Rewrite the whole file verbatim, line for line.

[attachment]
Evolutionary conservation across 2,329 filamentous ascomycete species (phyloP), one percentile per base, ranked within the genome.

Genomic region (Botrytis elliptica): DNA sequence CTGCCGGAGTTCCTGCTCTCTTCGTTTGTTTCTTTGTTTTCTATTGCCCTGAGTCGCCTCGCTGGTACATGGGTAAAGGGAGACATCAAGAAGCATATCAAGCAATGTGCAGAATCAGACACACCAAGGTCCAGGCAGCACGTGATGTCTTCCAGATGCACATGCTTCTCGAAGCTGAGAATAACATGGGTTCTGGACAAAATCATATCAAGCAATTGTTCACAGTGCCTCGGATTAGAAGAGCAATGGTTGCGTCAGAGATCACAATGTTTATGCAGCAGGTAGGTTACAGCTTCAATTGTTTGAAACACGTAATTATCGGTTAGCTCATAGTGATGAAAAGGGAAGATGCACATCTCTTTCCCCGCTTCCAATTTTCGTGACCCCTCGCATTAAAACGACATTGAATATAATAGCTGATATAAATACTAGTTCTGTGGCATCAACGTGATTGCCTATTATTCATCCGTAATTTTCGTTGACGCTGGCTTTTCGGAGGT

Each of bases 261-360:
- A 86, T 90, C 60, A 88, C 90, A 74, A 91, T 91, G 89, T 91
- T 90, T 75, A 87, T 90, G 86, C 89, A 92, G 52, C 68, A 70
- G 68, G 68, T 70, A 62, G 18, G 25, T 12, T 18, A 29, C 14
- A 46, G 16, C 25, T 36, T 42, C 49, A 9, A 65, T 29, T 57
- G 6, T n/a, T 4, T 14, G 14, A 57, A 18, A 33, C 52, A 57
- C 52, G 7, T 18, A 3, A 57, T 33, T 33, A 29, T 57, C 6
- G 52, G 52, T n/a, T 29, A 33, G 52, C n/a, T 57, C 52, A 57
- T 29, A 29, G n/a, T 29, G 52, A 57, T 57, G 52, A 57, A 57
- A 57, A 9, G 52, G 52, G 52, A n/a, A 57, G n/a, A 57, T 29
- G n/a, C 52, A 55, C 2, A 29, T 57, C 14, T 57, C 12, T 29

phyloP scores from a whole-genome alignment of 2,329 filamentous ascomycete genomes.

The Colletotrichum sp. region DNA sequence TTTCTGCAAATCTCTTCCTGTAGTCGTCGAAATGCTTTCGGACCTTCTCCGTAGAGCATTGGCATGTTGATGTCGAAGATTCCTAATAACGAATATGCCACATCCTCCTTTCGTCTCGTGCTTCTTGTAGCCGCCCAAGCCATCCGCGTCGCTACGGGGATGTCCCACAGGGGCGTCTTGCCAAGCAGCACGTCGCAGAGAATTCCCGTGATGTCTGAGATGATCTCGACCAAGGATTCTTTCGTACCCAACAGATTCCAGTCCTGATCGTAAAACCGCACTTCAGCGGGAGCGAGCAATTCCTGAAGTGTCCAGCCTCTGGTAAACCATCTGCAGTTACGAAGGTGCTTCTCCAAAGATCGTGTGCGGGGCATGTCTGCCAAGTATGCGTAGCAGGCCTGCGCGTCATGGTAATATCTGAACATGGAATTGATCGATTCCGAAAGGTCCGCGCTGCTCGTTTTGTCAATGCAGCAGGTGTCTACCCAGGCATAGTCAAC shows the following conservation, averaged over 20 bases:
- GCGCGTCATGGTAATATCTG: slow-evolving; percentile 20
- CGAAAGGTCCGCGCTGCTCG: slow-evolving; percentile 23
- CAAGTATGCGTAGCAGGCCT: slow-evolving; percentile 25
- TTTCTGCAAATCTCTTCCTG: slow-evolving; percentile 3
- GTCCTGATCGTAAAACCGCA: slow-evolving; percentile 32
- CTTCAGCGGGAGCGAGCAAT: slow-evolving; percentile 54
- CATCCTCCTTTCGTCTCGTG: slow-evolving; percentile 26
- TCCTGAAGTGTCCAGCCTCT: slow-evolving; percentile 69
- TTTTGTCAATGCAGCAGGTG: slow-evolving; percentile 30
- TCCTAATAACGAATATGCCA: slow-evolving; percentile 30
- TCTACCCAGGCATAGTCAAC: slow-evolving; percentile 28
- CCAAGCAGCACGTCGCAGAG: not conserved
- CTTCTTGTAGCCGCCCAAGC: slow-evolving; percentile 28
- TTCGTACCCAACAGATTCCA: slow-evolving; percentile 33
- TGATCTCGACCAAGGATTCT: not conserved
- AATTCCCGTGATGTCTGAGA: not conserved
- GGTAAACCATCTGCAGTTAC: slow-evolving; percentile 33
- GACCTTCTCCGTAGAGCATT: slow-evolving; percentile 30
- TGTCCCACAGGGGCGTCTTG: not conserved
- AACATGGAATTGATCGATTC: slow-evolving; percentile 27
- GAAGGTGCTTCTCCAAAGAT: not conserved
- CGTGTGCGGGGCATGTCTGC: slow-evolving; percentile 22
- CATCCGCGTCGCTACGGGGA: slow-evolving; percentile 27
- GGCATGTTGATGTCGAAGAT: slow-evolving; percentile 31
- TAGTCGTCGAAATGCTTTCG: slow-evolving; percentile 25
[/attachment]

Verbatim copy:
Evolutionary conservation across 2,329 filamentous ascomycete species (phyloP), one percentile per base, ranked within the genome.

Genomic region (Botrytis elliptica): DNA sequence CTGCCGGAGTTCCTGCTCTCTTCGTTTGTTTCTTTGTTTTCTATTGCCCTGAGTCGCCTCGCTGGTACATGGGTAAAGGGAGACATCAAGAAGCATATCAAGCAATGTGCAGAATCAGACACACCAAGGTCCAGGCAGCACGTGATGTCTTCCAGATGCACATGCTTCTCGAAGCTGAGAATAACATGGGTTCTGGACAAAATCATATCAAGCAATTGTTCACAGTGCCTCGGATTAGAAGAGCAATGGTTGCGTCAGAGATCACAATGTTTATGCAGCAGGTAGGTTACAGCTTCAATTGTTTGAAACACGTAATTATCGGTTAGCTCATAGTGATGAAAAGGGAAGATGCACATCTCTTTCCCCGCTTCCAATTTTCGTGACCCCTCGCATTAAAACGACATTGAATATAATAGCTGATATAAATACTAGTTCTGTGGCATCAACGTGATTGCCTATTATTCATCCGTAATTTTCGTTGACGCTGGCTTTTCGGAGGT

Each of bases 261-360:
- A 86, T 90, C 60, A 88, C 90, A 74, A 91, T 91, G 89, T 91
- T 90, T 75, A 87, T 90, G 86, C 89, A 92, G 52, C 68, A 70
- G 68, G 68, T 70, A 62, G 18, G 25, T 12, T 18, A 29, C 14
- A 46, G 16, C 25, T 36, T 42, C 49, A 9, A 65, T 29, T 57
- G 6, T n/a, T 4, T 14, G 14, A 57, A 18, A 33, C 52, A 57
- C 52, G 7, T 18, A 3, A 57, T 33, T 33, A 29, T 57, C 6
- G 52, G 52, T n/a, T 29, A 33, G 52, C n/a, T 57, C 52, A 57
- T 29, A 29, G n/a, T 29, G 52, A 57, T 57, G 52, A 57, A 57
- A 57, A 9, G 52, G 52, G 52, A n/a, A 57, G n/a, A 57, T 29
- G n/a, C 52, A 55, C 2, A 29, T 57, C 14, T 57, C 12, T 29

phyloP scores from a whole-genome alignment of 2,329 filamentous ascomycete genomes.

The Colletotrichum sp. region DNA sequence TTTCTGCAAATCTCTTCCTGTAGTCGTCGAAATGCTTTCGGACCTTCTCCGTAGAGCATTGGCATGTTGATGTCGAAGATTCCTAATAACGAATATGCCACATCCTCCTTTCGTCTCGTGCTTCTTGTAGCCGCCCAAGCCATCCGCGTCGCTACGGGGATGTCCCACAGGGGCGTCTTGCCAAGCAGCACGTCGCAGAGAATTCCCGTGATGTCTGAGATGATCTCGACCAAGGATTCTTTCGTACCCAACAGATTCCAGTCCTGATCGTAAAACCGCACTTCAGCGGGAGCGAGCAATTCCTGAAGTGTCCAGCCTCTGGTAAACCATCTGCAGTTACGAAGGTGCTTCTCCAAAGATCGTGTGCGGGGCATGTCTGCCAAGTATGCGTAGCAGGCCTGCGCGTCATGGTAATATCTGAACATGGAATTGATCGATTCCGAAAGGTCCGCGCTGCTCGTTTTGTCAATGCAGCAGGTGTCTACCCAGGCATAGTCAAC shows the following conservation, averaged over 20 bases:
- GCGCGTCATGGTAATATCTG: slow-evolving; percentile 20
- CGAAAGGTCCGCGCTGCTCG: slow-evolving; percentile 23
- CAAGTATGCGTAGCAGGCCT: slow-evolving; percentile 25
- TTTCTGCAAATCTCTTCCTG: slow-evolving; percentile 3
- GTCCTGATCGTAAAACCGCA: slow-evolving; percentile 32
- CTTCAGCGGGAGCGAGCAAT: slow-evolving; percentile 54
- CATCCTCCTTTCGTCTCGTG: slow-evolving; percentile 26
- TCCTGAAGTGTCCAGCCTCT: slow-evolving; percentile 69
- TTTTGTCAATGCAGCAGGTG: slow-evolving; percentile 30
- TCCTAATAACGAATATGCCA: slow-evolving; percentile 30
- TCTACCCAGGCATAGTCAAC: slow-evolving; percentile 28
- CCAAGCAGCACGTCGCAGAG: not conserved
- CTTCTTGTAGCCGCCCAAGC: slow-evolving; percentile 28
- TTCGTACCCAACAGATTCCA: slow-evolving; percentile 33
- TGATCTCGACCAAGGATTCT: not conserved
- AATTCCCGTGATGTCTGAGA: not conserved
- GGTAAACCATCTGCAGTTAC: slow-evolving; percentile 33
- GACCTTCTCCGTAGAGCATT: slow-evolving; percentile 30
- TGTCCCACAGGGGCGTCTTG: not conserved
- AACATGGAATTGATCGATTC: slow-evolving; percentile 27
- GAAGGTGCTTCTCCAAAGAT: not conserved
- CGTGTGCGGGGCATGTCTGC: slow-evolving; percentile 22
- CATCCGCGTCGCTACGGGGA: slow-evolving; percentile 27
- GGCATGTTGATGTCGAAGAT: slow-evolving; percentile 31
- TAGTCGTCGAAATGCTTTCG: slow-evolving; percentile 25